Wednesday, August 25, 2010

The Get-Out Clause

I, like many other non-Amish people, have a particular image of Amish people. (Which perhaps I should research a bit more than I have just for the sake of knowing my fellow humans--not that I'm likely to meet many Amish in clinical practice.)
Anyway, if you're like me, you probably picture them not only wearing bonnets or those flat hats and driving horse carts (which they do) but also having little, if any, truck with technology. Now this part is apparently where I've been misinformed, except perhaps as concerns old-order Amish, which is my stereotype of all Amish. 
Today I was speaking with a gentleman who's lived in these parts for a while, as he described it, surrounded by many Amish neighbors. He claims that the restriction on technology is that one can't have it in one's home, which I guess leaves a lot of wiggle room. He told me that frequently they will construct elaborate garages, with air conditioning, televisions, and whatnot. He told of visiting one household at which, when the mother and daughter opened the door, the entryway was crammed with computers tracking the milking, harvesting, and so forth (which information the mother and daughter were in charge of overseeing). Because the entryway was not in the house, you see, this was okay. Another neighbor had to leave their conversation to run to the outhouse--but not for the reason I'd imagine. Rather, he went to answer the phone, which was in the outhouse and had a very loud ringer.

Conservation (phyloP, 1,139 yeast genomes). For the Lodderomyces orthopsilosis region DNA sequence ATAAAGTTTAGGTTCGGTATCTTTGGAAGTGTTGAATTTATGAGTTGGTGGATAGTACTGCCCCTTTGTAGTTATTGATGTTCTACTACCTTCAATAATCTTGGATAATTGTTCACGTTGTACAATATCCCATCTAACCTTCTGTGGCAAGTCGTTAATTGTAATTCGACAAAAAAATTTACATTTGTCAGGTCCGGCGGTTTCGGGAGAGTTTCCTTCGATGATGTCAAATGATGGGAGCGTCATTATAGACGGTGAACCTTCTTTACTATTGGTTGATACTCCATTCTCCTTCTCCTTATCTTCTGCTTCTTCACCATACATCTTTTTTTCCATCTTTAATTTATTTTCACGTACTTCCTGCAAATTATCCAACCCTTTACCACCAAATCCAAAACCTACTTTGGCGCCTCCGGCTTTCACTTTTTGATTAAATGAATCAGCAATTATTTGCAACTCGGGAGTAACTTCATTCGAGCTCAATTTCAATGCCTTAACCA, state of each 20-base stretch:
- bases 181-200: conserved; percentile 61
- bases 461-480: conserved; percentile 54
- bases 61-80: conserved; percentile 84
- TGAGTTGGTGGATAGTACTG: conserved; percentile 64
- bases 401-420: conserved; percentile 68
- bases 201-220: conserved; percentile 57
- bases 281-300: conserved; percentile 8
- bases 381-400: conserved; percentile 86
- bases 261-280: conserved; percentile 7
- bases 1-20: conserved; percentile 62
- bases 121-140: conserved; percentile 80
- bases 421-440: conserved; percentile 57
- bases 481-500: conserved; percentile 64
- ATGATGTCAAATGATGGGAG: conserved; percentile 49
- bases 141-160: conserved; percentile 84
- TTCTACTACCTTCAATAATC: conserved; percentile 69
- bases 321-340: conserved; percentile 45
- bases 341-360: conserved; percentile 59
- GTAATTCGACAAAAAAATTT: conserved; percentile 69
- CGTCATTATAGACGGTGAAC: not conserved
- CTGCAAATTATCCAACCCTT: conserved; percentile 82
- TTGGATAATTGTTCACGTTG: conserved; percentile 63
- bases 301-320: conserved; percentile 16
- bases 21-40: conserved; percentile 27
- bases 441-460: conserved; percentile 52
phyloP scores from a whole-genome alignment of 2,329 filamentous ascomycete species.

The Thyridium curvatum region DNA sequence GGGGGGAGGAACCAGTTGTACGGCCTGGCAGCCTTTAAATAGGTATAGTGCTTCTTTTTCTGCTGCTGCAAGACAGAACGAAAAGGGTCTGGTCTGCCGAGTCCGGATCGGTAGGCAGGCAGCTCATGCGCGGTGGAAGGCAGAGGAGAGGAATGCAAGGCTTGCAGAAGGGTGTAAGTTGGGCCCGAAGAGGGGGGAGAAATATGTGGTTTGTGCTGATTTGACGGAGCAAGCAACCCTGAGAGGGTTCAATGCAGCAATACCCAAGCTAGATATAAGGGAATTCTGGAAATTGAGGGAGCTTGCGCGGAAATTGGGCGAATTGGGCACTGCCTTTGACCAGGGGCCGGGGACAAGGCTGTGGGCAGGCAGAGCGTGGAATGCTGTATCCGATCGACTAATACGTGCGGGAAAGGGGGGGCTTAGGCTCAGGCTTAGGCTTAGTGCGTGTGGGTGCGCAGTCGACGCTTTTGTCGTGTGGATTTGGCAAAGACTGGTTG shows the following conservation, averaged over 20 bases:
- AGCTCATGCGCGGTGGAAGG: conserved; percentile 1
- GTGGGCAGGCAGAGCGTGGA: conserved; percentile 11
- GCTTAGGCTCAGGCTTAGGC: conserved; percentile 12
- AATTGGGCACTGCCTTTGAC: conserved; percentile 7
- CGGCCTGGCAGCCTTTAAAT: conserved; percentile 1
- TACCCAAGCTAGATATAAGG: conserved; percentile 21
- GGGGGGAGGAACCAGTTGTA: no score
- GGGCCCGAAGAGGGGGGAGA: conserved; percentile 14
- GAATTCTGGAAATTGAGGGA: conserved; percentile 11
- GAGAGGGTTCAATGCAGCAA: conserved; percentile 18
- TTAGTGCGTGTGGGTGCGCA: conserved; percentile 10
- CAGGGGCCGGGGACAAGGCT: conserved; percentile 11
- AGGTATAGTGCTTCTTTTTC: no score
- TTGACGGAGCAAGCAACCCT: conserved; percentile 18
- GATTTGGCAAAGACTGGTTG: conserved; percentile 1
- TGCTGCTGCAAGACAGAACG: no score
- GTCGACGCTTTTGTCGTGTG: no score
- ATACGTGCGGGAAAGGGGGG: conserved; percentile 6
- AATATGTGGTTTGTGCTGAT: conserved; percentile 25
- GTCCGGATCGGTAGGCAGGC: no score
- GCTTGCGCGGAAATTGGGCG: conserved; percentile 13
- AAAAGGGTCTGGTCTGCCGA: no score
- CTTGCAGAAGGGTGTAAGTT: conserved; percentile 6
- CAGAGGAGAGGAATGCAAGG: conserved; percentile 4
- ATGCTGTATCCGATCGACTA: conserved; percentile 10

So the secret is out. Although it is second-hand, and is probably biased to some extent. For all I know, other non-Amish around here already know all this and perhaps even take it for granted. But it certainly shook up my preconceived notions.